Lilac plants are loved for the large fragrant panicles they produce that bloom in spring. However, consider that lilacs, botanically called Syringa, are large shrubs; measured in feet rather than inches.
As Syringa plants are bred down in size, it is possible to find lilacs for smaller gardens. But a gardener still needs a large planting bed to have space, whether for growing healthy specimen plants or to create a scented garden that includes this sweetly fragrant popular shrub.
First available to gardeners in 2010, when Syringa x Boomerang ‘Penda’ was introduced it stirred discussions among horticulturists. The lilac is a rebloomer and smaller lilac but it still grows up to 5’ tall and wide. Syringa x ‘Penda’ develops purple buds that will open to lavender-purple flowers in spring, mid-summer, and fall.
Another lilac labeled a rebloomer is Syringa x tribida ‘Josee.’ The semi-dwarf lilac will grow 4’-6’ tall and wide, opening with a flourish of lavender-pink blooms in May. The volume of flowers through summer and autumn is less dramatic but will still bring color to a late season garden.
Older examples of lilac plants considered smaller than species are:
Syringa ‘Bailbelle’ Tinkerbelle, a hybrid lilac, compact at 4’-6’ tall and wide, has wine colored buds opening to pale pink flowers with a spicy scent. The plant is very powdery mildew resistant.
Syringa shrubs are hardy in zones (2)3 – 7(8) depending on the species or cultivar. Whatever their limits, lilac shrubs are a good choice for northern gardens. If there are any climate concerns, it is for gardeners who experience late spring frosts that can prevent new buds from opening.
Syringa x Chinensis is a Chinese lilac hybrid of Syringa x persica and Syringa vulgaris. Syringa vulgaris is the common lilac native to Europe. Unfortunately, the common lilac plant suckers, develops a ratty appearance and eventually grows into a small tree. However, Syringa vulgaris has the strongest fragrance especially compared with modern day cultivars. The cultivars Wedgewood Blue and Little Boy Blue are related to Syringa vulgaris and have very blue flowers; only Syringa vulgaris ‘Little Boy Blue’ will fit in a small garden.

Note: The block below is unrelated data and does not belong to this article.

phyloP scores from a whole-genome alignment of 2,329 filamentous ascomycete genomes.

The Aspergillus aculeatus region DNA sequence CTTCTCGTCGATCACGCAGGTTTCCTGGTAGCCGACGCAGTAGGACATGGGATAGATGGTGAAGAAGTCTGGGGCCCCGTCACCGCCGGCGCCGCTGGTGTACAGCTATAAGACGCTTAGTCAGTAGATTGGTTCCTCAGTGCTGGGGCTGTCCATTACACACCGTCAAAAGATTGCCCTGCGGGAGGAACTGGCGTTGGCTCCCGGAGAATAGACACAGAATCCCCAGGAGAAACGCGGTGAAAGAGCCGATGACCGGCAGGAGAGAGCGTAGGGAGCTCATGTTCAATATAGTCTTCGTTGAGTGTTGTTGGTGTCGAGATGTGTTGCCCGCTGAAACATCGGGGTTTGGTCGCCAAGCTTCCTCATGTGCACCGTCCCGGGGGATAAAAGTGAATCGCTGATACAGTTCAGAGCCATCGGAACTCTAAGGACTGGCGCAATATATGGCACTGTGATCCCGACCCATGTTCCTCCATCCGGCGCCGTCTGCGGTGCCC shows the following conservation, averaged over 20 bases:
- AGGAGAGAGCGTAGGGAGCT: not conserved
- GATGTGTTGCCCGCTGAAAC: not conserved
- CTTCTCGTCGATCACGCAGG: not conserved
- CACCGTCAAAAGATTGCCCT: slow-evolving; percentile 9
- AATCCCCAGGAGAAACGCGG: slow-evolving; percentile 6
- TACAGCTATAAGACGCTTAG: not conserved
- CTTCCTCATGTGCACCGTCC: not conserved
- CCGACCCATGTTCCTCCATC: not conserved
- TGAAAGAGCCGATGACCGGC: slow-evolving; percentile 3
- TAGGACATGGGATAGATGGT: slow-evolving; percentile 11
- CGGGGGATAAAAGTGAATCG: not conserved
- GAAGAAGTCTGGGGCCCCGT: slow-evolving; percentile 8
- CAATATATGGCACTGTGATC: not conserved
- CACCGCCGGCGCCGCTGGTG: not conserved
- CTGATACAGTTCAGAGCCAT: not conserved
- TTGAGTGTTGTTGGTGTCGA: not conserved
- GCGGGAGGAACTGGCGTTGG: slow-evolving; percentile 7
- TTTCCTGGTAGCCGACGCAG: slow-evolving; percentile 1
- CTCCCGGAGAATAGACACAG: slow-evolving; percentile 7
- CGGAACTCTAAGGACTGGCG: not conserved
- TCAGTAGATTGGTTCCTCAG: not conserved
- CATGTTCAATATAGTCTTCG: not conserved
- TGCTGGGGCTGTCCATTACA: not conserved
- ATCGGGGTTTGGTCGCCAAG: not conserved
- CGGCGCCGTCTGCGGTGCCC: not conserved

Lilac plants grow well in areas like the Northern and Eastern United States. New cultivars are less lightly to sucker but pruning maintenance plans should include monitoring this tendency. Generally, prune the shrub after the plant stops blooming as it flowers on old wood next spring.
Lilac plants require good air circulation to avoid powdery mildew. Consider spacing when siting the plant, keeping it away from the side of a building. Gardeners will find many cultivars that excel in powdery mildew resistance; these choices are best for planting where summers are humid.
Syringa plants are shrubs for more than one use in a flower garden. Lilac flowers attract butterflies and hummingbirds, have an inviting scent and make an excellent bloom in a bouquet.
A scented garden can be created by growing a magnolia tree, lilac shrub, and peony in one planting bed. One Syringa, with compact growth, can also be the basis of a small scented flower garden for a patio or front door entrance.
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